"Noah's Ark" by Edward Hicks.
We live in an obscure part of the universe and, as far as we know, we are alone. Much of what we can observe—galaxies, stars, the colourless gas backdrop of space—formed within the first second of The Big Bang. The first hominidae emerged 7 million years ago. Humans, with fully developed language, sprang up 250,000 years ago. We know all of this with reasonable precision.
If humans are capable of reconstructing the history of the universe down to a rounding error, it stands to reason that we can determine whether there was a flood thousands of years ago, somewhere in the greater Middle East or Southeastern Europe, that inspired the author or authors of Genesis 6-9 in the Bible.
In the story of Noah’s Ark, recently re-imagined by the director Darren Aronofsky as a Hollywood blockbuster, God subsumes the earth in water as divine retribution for the iniquity of Man. But first, He gives Noah a heads up, and so Noah and his family ride out the storm with a boatload of animals and run aground somewhere in the "mountains of Ararat," in what is today's eastern Turkey. God promises to never use the deluge again and allows man to start anew.
Aronofsky has said in the media that his is the least biblical of movies made from Bible stories. That does not mean that miracles do not occur in his version of events. Early in the film Noah (played by Russell Crowe) observes a raindrop land and a small flower immediately bloom. It is, for him, a sign that he and his sons must quickly leave the area.
For all the fanciful elements in the story of the flood, it was long thought, as many Biblical stories were, to be more or less true. Until the nineteenth century, scholars and scientists looked to the natural world for confirmation of the Bible’s historical accuracy. In the case of Noah’s story, many believed that ascertaining the year of the flood would help determine the age of the earth.
Throughout much of Christendom’s history, it was believed that the world was about 6000 years old; the Hebrew Bible places the flood at 1656 Anno Mundi, or years since creation. The British scientist William Thompson, later Lord Kelvin, introduced a longer timeline in 1862, estimating that the universe was at least 20 million years old (he hypothesized that the earth and sun had once been balls of molten matter), making the Biblical account of the flood’s date wildly implausible.
Belief in Noah's flood declined dramatically in the nineteenth century. The eighth edition of the Encyclopedia Britannica, published between 1853 and 1860, observed that it was difficult to believe that all “existing species of animals were provided for in the ark,” and that the flood did not extend beyond what was then the inhabited world.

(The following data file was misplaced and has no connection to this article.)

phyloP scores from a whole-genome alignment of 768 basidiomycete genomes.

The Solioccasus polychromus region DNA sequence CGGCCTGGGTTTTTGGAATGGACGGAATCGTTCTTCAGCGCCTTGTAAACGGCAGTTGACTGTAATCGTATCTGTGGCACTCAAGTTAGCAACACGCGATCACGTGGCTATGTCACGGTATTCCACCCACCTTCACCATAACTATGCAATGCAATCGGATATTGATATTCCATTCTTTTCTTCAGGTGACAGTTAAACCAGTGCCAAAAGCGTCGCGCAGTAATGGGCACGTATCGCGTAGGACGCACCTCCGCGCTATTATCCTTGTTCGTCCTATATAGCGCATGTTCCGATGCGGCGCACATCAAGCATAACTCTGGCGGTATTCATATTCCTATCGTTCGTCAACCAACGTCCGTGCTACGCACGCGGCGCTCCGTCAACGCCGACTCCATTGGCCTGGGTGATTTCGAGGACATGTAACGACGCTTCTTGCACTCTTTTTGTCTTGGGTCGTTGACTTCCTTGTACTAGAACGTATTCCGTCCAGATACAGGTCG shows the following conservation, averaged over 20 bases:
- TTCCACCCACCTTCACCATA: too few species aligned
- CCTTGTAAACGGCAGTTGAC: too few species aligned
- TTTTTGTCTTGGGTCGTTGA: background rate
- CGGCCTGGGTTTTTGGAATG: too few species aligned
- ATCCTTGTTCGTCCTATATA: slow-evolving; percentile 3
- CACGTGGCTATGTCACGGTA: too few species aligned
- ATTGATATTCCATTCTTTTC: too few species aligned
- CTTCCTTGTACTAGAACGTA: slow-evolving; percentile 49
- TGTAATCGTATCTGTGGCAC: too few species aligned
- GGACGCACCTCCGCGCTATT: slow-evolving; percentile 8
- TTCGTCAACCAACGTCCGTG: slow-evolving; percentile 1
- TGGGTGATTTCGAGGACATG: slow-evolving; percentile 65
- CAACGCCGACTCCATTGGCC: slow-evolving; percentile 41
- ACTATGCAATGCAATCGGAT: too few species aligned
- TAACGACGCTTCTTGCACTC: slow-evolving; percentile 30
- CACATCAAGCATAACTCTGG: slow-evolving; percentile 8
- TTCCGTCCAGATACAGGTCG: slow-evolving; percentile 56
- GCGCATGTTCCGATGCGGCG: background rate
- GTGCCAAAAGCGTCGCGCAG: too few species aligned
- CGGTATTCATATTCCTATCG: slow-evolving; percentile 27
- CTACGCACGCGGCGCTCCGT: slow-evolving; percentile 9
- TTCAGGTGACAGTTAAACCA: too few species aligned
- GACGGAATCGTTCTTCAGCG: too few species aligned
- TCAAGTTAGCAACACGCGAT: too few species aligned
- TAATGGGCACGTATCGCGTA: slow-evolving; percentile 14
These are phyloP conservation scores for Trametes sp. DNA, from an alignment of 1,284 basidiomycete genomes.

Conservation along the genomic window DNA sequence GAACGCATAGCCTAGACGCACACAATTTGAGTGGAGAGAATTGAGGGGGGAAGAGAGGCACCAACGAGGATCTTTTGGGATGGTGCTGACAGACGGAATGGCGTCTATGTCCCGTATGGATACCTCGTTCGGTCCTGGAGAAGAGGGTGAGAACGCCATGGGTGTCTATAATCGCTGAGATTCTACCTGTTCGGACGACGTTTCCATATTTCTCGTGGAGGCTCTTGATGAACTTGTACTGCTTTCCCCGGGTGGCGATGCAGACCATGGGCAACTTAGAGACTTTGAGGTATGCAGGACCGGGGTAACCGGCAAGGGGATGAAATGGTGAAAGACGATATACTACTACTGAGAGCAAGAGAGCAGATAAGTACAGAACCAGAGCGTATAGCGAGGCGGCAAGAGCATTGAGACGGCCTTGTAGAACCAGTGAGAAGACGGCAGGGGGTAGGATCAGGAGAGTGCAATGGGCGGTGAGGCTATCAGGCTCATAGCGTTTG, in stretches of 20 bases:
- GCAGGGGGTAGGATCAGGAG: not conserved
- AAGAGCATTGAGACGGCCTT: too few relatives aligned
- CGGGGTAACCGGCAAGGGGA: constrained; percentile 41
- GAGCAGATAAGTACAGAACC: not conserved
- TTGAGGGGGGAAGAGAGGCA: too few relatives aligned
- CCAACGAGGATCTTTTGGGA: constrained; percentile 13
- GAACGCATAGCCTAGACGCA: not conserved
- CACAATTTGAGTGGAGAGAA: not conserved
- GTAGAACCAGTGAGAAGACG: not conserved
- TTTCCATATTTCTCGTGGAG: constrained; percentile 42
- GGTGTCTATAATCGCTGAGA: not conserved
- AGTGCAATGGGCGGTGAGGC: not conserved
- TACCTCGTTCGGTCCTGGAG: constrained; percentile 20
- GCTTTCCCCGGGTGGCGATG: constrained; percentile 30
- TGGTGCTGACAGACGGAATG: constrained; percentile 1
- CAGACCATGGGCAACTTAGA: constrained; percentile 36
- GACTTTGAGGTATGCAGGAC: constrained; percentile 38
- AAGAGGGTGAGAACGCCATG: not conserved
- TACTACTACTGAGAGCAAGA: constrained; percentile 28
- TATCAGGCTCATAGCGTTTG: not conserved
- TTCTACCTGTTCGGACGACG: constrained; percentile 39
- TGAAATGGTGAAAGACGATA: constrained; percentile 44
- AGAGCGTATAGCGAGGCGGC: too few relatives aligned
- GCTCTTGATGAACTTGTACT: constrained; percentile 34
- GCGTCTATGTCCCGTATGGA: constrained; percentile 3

The next edition, in 1875, made no effort to explain the story in light of contemporary science. The 1960 edition noted that “many ingenious and curious theories were advanced” before modern science and “higher criticism” of the Bible made them seem unlikely.
More recently, however, there has been renewed interest in finding a scientific explanation for Noah’s flood. In the late 1990s, the American scientists William Ryan and Walter Pitman published research suggesting that the flood described in the Bible might have been what is now known as the Black Sea Deluge. The researchers claim that in 5600 BC, the Aegean sea flooded the Bosporus strait, pumping water into the Black Sea basin at two hundred times the rate of Niagara Falls.
Still, a more plausible explanation for the source of Noah’s story may lie far from Anatolia. Apocalyptic flood narratives appear in many world cultures, and the first appear well before the Bible was written, notably among the Sumerians in what is today's Iraq, in seventeenth century BC. Flood narratives appear not only in Mesopotamian culture, but also among the K’iche’ and Maya peoples of Central America and the Lac Courte Oreilles Ojibwa in North America.
Our best bet for learning the truth about Noah and the flood may not lie with archaeologists, then, but with a subtler group of excavators, the artists and anthropologists who rifle through humanity’s collective subconscious. In that sense, Darren Aronofsky may have better luck than Lord Kelvin.